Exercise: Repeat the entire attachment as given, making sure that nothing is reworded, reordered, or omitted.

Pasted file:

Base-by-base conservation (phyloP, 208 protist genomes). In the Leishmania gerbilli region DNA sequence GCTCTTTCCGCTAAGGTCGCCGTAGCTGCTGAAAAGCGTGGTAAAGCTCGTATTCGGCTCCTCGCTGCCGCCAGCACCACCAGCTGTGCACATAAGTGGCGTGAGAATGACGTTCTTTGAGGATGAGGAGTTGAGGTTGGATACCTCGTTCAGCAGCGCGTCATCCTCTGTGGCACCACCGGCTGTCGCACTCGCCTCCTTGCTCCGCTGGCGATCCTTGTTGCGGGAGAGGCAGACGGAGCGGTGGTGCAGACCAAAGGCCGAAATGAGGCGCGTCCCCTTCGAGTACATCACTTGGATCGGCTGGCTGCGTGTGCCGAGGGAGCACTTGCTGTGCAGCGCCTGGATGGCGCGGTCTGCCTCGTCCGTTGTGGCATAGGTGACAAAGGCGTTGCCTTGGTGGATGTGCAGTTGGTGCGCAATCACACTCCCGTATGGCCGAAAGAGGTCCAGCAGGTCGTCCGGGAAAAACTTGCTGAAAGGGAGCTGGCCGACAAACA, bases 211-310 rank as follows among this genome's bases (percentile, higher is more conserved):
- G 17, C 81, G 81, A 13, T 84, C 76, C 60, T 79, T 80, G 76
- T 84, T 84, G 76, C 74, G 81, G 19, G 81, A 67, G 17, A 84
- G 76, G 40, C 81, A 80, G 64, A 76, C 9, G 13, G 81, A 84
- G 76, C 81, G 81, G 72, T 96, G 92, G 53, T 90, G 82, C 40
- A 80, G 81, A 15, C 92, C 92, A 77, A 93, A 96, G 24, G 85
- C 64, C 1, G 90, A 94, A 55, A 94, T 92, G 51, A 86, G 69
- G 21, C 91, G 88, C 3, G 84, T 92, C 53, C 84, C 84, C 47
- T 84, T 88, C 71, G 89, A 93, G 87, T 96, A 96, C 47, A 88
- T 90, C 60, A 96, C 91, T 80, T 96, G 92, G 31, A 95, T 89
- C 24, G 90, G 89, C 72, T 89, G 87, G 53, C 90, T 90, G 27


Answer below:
Base-by-base conservation (phyloP, 208 protist genomes). In the Leishmania gerbilli region DNA sequence GCTCTTTCCGCTAAGGTCGCCGTAGCTGCTGAAAAGCGTGGTAAAGCTCGTATTCGGCTCCTCGCTGCCGCCAGCACCACCAGCTGTGCACATAAGTGGCGTGAGAATGACGTTCTTTGAGGATGAGGAGTTGAGGTTGGATACCTCGTTCAGCAGCGCGTCATCCTCTGTGGCACCACCGGCTGTCGCACTCGCCTCCTTGCTCCGCTGGCGATCCTTGTTGCGGGAGAGGCAGACGGAGCGGTGGTGCAGACCAAAGGCCGAAATGAGGCGCGTCCCCTTCGAGTACATCACTTGGATCGGCTGGCTGCGTGTGCCGAGGGAGCACTTGCTGTGCAGCGCCTGGATGGCGCGGTCTGCCTCGTCCGTTGTGGCATAGGTGACAAAGGCGTTGCCTTGGTGGATGTGCAGTTGGTGCGCAATCACACTCCCGTATGGCCGAAAGAGGTCCAGCAGGTCGTCCGGGAAAAACTTGCTGAAAGGGAGCTGGCCGACAAACA, bases 211-310 rank as follows among this genome's bases (percentile, higher is more conserved):
- G 17, C 81, G 81, A 13, T 84, C 76, C 60, T 79, T 80, G 76
- T 84, T 84, G 76, C 74, G 81, G 19, G 81, A 67, G 17, A 84
- G 76, G 40, C 81, A 80, G 64, A 76, C 9, G 13, G 81, A 84
- G 76, C 81, G 81, G 72, T 96, G 92, G 53, T 90, G 82, C 40
- A 80, G 81, A 15, C 92, C 92, A 77, A 93, A 96, G 24, G 85
- C 64, C 1, G 90, A 94, A 55, A 94, T 92, G 51, A 86, G 69
- G 21, C 91, G 88, C 3, G 84, T 92, C 53, C 84, C 84, C 47
- T 84, T 88, C 71, G 89, A 93, G 87, T 96, A 96, C 47, A 88
- T 90, C 60, A 96, C 91, T 80, T 96, G 92, G 31, A 95, T 89
- C 24, G 90, G 89, C 72, T 89, G 87, G 53, C 90, T 90, G 27